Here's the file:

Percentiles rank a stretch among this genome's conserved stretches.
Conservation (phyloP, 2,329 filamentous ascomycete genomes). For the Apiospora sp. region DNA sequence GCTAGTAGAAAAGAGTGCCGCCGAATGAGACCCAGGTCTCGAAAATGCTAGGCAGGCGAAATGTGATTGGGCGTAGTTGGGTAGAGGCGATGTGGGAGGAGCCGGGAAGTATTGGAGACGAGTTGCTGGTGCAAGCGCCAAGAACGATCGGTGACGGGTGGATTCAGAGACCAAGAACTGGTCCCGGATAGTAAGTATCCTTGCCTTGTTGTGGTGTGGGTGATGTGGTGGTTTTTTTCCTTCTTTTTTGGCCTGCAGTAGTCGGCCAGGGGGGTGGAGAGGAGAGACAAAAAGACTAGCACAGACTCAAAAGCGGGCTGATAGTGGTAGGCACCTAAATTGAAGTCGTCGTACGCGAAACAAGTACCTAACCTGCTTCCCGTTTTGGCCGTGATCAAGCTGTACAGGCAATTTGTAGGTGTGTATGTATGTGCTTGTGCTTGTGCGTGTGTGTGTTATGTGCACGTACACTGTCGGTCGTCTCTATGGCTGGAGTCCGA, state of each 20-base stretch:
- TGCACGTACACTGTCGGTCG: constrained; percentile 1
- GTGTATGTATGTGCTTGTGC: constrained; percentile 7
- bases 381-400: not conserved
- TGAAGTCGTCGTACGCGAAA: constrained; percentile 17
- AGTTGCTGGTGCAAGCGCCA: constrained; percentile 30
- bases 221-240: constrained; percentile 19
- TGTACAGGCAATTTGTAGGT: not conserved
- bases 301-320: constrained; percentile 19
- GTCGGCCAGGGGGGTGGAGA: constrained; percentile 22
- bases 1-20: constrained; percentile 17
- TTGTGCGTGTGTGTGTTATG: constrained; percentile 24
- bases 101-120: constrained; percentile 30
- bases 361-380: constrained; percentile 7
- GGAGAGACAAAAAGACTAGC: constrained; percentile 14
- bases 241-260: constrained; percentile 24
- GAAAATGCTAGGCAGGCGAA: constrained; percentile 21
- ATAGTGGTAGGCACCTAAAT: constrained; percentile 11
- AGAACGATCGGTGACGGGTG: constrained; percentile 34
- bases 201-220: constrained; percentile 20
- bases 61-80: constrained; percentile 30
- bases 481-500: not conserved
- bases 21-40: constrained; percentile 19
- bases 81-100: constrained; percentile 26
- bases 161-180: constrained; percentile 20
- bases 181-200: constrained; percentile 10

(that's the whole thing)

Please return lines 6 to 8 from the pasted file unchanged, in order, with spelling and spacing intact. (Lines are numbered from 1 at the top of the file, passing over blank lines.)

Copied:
- TGAAGTCGTCGTACGCGAAA: constrained; percentile 17
- AGTTGCTGGTGCAAGCGCCA: constrained; percentile 30
- bases 221-240: constrained; percentile 19